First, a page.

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  • Az
    January 1, 1970
    The male version of Brain over binge , it was refreshing reading a book about eating disorder that's actually written by a man who has the same problems as you, the Pig concept is pretty good and I took it to the extreme and it did FUCKING work,
  • Yari
    January 1, 1970
    I was going to put the book down because of the whole mildly annoying 'cage the pig!' visualization technique but I'm glad I didn't. The last few chapters are gold! Really good teachings throughout the book - can be put to use with any addiction.
  • Ursula Kelly
    January 1, 1970
    What a load of tripe! I admittedly didn't finish this book, I only read the first 4 chapters but it just "droned on and on" it was so boring I just lost the will to 'stick with it'. I can't say if the book "does what it says on the cover" but if it doesn't it's guaranteed to bore you to death....
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  • DavidO
    January 1, 1970
    this is a book about taking your animalistic impulse to overheat or binge and calling it the pig. It sounds kind of silly, but I think it works rather it works rather well.
  • Jennifer Kepesh
    January 1, 1970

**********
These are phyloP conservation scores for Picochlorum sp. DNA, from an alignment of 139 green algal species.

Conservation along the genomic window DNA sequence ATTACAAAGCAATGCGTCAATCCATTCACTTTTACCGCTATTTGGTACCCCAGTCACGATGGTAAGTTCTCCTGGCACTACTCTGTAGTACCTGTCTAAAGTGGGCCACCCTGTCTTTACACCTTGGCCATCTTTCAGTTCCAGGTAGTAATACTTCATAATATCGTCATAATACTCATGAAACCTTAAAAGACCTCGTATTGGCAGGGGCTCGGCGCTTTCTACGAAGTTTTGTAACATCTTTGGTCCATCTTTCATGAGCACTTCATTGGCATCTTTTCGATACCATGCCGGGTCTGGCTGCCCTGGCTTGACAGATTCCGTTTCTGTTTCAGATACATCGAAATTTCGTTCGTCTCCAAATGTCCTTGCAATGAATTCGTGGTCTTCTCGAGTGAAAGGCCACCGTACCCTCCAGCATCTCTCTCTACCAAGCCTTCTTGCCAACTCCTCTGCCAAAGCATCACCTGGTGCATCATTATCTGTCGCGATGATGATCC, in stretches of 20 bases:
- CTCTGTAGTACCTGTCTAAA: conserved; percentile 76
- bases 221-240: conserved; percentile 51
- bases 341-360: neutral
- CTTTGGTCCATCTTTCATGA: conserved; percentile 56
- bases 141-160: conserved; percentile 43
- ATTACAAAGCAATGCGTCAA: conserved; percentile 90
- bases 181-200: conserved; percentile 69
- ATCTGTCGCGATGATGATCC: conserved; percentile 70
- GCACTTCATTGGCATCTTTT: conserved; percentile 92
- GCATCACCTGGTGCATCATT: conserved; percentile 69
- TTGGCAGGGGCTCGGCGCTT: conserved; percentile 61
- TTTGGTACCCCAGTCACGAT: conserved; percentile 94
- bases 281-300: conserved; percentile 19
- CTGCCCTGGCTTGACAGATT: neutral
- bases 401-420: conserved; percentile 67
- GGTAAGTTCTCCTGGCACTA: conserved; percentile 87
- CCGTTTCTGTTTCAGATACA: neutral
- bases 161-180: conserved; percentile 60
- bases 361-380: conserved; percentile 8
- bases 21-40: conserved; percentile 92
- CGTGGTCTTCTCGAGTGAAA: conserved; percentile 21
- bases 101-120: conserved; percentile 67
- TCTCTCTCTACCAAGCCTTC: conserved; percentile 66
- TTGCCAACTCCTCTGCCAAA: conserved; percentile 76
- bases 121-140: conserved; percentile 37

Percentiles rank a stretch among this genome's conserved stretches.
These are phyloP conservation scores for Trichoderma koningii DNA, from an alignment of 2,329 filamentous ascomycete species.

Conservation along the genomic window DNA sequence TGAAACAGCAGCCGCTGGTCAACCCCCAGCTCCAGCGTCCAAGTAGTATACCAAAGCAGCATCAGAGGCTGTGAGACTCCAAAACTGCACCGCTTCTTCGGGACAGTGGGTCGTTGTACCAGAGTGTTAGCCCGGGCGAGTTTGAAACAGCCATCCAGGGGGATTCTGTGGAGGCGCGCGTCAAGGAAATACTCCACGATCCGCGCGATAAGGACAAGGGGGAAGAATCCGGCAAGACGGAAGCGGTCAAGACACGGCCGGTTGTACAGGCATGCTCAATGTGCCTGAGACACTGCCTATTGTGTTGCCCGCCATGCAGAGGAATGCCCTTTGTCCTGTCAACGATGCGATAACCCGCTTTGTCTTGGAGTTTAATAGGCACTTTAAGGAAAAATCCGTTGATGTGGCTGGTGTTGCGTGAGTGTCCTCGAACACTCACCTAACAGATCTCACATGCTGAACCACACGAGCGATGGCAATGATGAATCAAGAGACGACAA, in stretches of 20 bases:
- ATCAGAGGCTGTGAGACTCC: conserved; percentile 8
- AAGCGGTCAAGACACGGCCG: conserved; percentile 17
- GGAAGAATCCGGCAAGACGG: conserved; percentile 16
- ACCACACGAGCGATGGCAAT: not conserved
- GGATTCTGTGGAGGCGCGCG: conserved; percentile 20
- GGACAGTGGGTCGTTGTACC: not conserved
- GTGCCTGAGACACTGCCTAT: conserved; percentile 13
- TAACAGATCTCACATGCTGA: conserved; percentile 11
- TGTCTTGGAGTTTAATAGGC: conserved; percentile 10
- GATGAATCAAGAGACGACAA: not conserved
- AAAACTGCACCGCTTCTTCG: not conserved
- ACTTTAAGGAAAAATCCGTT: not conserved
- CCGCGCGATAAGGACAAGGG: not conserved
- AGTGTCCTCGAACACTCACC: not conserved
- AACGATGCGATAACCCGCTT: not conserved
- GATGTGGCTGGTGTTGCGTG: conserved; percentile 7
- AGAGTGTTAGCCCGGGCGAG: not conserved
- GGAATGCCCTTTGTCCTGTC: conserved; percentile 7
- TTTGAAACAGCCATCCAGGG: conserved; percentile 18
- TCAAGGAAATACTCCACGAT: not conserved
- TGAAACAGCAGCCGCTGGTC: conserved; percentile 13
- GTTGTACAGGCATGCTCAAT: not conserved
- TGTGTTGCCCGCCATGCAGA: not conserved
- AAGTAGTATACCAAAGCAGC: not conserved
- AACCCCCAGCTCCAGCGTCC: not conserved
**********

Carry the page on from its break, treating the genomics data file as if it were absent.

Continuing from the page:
This is written in that aggressive salesman/self-help style that I just grit my teeth through, and of course it has a gimmick, but I think the underlying message/lesson/opportunity is a good one. One of the things that Livingston does well is to provide counter-examples to common excuse thinking. He points out that there are plenty of things we choose to do and never waver on--many from social pressure (wear clothes out of the house), and many from personal conviction (few people start smoking i This is written in that aggressive salesman/self-help style that I just grit my teeth through, and of course it has a gimmick, but I think the underlying message/lesson/opportunity is a good one. One of the things that Livingston does well is to provide counter-examples to common excuse thinking. He points out that there are plenty of things we choose to do and never waver on--many from social pressure (wear clothes out of the house), and many from personal conviction (few people start smoking in their 50s). So making an unbreakable vow is certainly doable by any human being. He points out that it is okay to be uncomfortable, that this doesn't mean you need to give in to a craving (and that not giving in over time makes the craving less common and less strong). He points out that when we encourage others, we don't encourage them by saying, "well, it probably won't work, but there's nothing wrong with trying," so we should treat ourselves with as much support as we would someone we are encouraging. He points out that in no other area of our lives do we say that a slip-up means we are no longer going to be accountable (running one red light). He brings up numerous examples of undermining thinking that is otherwise difficult to notice, and explains how illogical the arguments are, but he points out that it's important to simply ignore, not engage with, such undermining thinking. As I read about this, I thought about the difference between someone who obliges herself to do something out of duty/guilt, and someone for whom that act is simply part of their nature...for example, Steve, who exercises because he feels antsy when he doesn't, and myself, who exercises because I should and because the blanks in my exercise diary would bother me, etc. If I want to get to the point where the boundaries I establish are just part of me, I need to establish a model in my mind of myself as that person, not as someone who's adopting for convenience a time-limited approach, making amends for something I should have done. So I'm thinking a lot about this, and I intend to try his suggested approach.